Gary Kleck writes:

my position that estimates of DGUs with a wounding are unstable is

correct. The prevalence of DGUs with a wounding in the Kleck-Gertz

(K-G) survey was 0.0011 (1.326% of U.S. adults had a DGU of some

kind in the previous year, and 8.3% of DGUs involved a wounding —

see pp. 184-185 of K-G article; 0.083 x 0.01326 = 0.00110058).

Assuming simple random sampling, the 95% confidence interval

estimate of the national annual prevalence of DGUs with a wounding

would be 0.0011 +/- 1.96((.0011 x .9989)/4,977)) = 0.0011 +/- 0.0009,

or 0.000179-0.00202.

This is not the correct way to do the calculation. Kleck has

effectively assumed that there were only 0.0011*4977=5.5 cases with

woundings in the sample. If there were only that many, then the

confidence interval would indeed be as large as Kleck claims. (Well,

almost — the formula that Kleck uses doesn’t give a very

approximation to the confidence interval when the number of cases is

as small as 5.)

However, on pages 173-4 Kleck reports that there were 17 sample cases

with woundings, 8.3% of the DGUs. This lets us work out a 95%

confidence interval: 8.3% +/- 1.96 x sqrt((.083 x .917)/205)

= 8.3% +/- 3.8% or 4.5% – 12.1% of DGUs involve a wounding.

Multiplying these proportions times the U.S.

population age 18+ yields 34,438-388,673 DGUs with woundings per

year, a considerably wider range than Lambert’s miscalculations

implied.

Multiplying the percentages by Kleck’s preferred estimate of 2.5M DGUs

yields 110,000 – 300,000 DGUs with woundings per year. Allowing for

the sampling error in Kleck’s 2.5M DGU estimate and rounding things

off to avoid spurious precision in the confidence interval gives the

100,000-300,000 interval that I gave earlier.

Further, the assumption of simple random sampling tends

to understate the magnitude of sampling error for a survey that

actually used a more complex sampling design, which means that

the estimate of DGUs with a wounding is actually even more

unstable (i.e. has an even wider interval estimate) than even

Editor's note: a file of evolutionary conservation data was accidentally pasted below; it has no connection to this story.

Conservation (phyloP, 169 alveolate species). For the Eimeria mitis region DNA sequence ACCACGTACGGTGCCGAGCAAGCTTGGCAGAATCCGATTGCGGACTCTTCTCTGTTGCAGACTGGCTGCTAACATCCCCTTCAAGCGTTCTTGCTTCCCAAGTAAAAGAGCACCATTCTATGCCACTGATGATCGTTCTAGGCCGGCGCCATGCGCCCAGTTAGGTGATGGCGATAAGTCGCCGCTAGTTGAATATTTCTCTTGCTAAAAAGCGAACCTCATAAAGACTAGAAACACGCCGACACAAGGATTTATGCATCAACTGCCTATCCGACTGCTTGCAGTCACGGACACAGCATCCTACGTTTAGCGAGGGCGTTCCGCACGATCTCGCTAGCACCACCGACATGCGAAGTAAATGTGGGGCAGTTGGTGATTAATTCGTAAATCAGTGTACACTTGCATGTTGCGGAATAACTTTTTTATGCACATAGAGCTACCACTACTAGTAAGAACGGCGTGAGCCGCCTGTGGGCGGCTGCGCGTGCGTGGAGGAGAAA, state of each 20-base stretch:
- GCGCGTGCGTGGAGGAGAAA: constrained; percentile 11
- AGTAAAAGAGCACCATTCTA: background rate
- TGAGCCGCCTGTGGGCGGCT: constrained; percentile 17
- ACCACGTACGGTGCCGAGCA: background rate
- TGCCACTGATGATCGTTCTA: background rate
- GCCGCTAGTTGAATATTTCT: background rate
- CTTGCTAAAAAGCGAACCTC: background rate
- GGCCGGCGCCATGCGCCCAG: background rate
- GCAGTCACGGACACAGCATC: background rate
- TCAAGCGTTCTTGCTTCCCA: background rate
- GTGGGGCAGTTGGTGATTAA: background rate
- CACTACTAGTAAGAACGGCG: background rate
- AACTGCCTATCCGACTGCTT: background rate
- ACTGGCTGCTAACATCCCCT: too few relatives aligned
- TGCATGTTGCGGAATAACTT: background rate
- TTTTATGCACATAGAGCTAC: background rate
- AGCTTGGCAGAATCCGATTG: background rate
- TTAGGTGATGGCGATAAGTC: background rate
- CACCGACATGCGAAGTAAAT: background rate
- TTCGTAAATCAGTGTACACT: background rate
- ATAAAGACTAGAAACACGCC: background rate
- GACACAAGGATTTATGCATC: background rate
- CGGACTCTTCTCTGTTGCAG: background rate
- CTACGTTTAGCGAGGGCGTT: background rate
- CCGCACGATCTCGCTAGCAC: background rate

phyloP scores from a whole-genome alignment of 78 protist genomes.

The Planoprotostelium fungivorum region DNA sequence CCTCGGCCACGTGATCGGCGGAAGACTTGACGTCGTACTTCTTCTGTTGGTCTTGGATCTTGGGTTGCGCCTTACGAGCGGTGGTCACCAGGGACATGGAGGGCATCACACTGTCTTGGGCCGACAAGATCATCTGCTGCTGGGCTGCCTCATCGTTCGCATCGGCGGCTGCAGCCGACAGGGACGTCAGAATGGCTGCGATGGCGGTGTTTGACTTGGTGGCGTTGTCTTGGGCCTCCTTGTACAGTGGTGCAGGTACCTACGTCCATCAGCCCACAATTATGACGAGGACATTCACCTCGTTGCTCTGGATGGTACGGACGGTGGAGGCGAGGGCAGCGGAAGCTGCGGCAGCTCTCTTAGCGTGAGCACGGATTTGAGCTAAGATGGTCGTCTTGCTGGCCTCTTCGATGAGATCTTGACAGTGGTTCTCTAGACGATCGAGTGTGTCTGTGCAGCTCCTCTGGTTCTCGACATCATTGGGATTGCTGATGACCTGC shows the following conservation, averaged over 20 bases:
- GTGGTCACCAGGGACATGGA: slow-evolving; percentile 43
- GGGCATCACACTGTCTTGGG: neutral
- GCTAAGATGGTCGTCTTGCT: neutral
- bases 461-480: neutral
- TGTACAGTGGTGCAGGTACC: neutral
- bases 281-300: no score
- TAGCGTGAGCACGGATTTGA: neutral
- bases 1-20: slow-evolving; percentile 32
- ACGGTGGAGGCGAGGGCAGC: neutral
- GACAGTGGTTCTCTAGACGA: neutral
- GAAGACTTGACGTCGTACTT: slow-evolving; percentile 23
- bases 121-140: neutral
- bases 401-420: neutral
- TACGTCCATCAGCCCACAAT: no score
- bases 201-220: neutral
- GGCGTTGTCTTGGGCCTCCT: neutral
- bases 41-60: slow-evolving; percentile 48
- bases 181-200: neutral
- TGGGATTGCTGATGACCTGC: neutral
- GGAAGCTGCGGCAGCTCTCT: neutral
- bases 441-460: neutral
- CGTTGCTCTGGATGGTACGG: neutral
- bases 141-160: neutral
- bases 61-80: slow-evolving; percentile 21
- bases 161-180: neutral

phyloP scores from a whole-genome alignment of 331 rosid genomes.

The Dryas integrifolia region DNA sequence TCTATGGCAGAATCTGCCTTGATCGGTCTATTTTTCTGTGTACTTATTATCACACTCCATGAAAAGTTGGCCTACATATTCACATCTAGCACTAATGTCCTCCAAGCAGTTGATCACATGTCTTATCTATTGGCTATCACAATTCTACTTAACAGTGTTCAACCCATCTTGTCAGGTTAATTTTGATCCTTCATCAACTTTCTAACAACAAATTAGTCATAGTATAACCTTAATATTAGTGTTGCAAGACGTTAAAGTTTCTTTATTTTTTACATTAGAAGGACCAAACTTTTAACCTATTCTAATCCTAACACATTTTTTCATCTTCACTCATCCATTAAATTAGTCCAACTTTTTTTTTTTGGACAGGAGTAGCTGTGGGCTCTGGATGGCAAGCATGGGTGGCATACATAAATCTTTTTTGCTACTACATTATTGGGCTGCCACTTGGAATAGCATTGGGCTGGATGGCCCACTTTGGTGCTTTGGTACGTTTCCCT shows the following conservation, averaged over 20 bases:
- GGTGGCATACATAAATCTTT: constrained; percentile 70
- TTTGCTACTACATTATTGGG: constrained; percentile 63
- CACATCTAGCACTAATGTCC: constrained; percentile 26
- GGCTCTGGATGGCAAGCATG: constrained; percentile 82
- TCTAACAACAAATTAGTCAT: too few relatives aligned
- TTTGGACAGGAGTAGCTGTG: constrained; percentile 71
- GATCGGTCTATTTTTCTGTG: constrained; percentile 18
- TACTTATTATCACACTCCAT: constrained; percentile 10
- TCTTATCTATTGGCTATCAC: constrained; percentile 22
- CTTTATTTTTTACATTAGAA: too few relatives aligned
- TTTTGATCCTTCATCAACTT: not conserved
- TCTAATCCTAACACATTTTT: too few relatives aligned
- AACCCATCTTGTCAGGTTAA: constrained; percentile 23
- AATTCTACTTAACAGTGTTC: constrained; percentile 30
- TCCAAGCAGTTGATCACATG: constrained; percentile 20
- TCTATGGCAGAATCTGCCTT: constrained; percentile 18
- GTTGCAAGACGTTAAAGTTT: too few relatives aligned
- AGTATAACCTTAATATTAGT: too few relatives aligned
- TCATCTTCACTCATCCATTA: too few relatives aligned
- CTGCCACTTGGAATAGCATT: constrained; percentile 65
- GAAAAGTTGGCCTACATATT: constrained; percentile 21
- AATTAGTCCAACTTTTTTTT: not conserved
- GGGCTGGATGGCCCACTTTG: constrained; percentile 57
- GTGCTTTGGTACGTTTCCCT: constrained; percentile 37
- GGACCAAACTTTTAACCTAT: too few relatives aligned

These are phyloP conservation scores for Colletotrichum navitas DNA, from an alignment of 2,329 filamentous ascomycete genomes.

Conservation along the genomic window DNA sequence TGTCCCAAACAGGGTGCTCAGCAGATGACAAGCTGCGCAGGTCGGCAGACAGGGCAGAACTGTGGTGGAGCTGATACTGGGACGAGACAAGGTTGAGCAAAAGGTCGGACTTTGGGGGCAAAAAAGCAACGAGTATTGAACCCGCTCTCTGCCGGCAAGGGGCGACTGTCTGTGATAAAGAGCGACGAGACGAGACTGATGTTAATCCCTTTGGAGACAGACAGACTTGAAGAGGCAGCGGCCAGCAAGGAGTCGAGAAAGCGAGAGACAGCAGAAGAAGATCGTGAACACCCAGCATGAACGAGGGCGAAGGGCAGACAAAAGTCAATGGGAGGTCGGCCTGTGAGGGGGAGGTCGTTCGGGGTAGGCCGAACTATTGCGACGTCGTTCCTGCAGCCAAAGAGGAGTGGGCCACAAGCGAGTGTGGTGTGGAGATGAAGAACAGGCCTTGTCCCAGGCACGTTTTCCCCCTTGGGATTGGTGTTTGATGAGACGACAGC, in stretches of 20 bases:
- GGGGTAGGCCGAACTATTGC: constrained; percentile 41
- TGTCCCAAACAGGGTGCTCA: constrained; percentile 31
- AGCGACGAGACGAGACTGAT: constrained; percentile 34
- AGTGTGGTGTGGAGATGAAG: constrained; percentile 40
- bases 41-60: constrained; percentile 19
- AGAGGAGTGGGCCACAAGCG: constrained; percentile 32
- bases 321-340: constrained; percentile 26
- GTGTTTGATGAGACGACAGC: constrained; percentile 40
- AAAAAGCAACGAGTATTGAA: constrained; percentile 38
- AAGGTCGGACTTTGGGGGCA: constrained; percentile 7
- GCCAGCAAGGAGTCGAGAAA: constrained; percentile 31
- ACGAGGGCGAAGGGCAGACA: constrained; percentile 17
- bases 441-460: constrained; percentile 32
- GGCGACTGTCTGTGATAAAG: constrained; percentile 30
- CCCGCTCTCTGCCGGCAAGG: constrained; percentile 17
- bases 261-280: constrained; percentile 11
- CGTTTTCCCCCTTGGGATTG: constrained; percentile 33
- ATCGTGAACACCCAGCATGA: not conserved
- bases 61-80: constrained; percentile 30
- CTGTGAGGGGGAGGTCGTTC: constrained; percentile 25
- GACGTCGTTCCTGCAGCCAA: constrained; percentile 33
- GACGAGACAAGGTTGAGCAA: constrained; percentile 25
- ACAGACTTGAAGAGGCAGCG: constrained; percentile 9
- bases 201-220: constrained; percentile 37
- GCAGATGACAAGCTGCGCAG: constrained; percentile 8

these calculations imply.

The confidence intervals given on pages 166-167 assume simple random

sampling. Kleck and Gertz do not mention in their paper that because

of their sampling design they have understated the sampling error of

their DGU estimates.

In sum, my position that the Kleck-Gertz survey sample, however

adequate for estimating total DGUs, was too small for estimating

specific subtypes of DGUs such as those with a wounding (see

K-G rebuttal of David Hemenway,J. Crim. Law & Criminology,

Summer 1997,p. 1453), was correct, and Lambert is wrong.

Kleck is mistaken. Just to double check: the relative uncertainity of

an estimate of a proportion is roughly proportional to the inverse of

the square root of the number of positive cases. This implies that

the relative uncertainty of the wounding estimate (based on 17

positive cases) is about twice that of the 2.5M DGU estimate (based on

66 positive cases).

I have no idea where Lambert came up with 100,000-300,000.

I hope I have explained the derivation to everyone’s satisfaction.

However, even if it had been correct, an interval estimate

as wide as 100,000-300,000, with the upper limit three times

as large as the lower limit, is itself quite imprecise.

It is however precise enough to observe that it is not all consistent

with the estimate of 7700-18,500 that appears on page 164 of

“Targetting Guns”. It seems likely that most of the people who

reported a wounding in Kleck’s survey, did not, in fact, wound a

criminal. This could be because they were honestly mistaken, or

embellishing a real DGU or making the whole thing up.

While you would expect that some could make an honest mistake about

the matter, it seems unlikely that 90% would, especially since that

implies that when DG users fire shots at a criminal they only get a

hit a mere 5% of the time.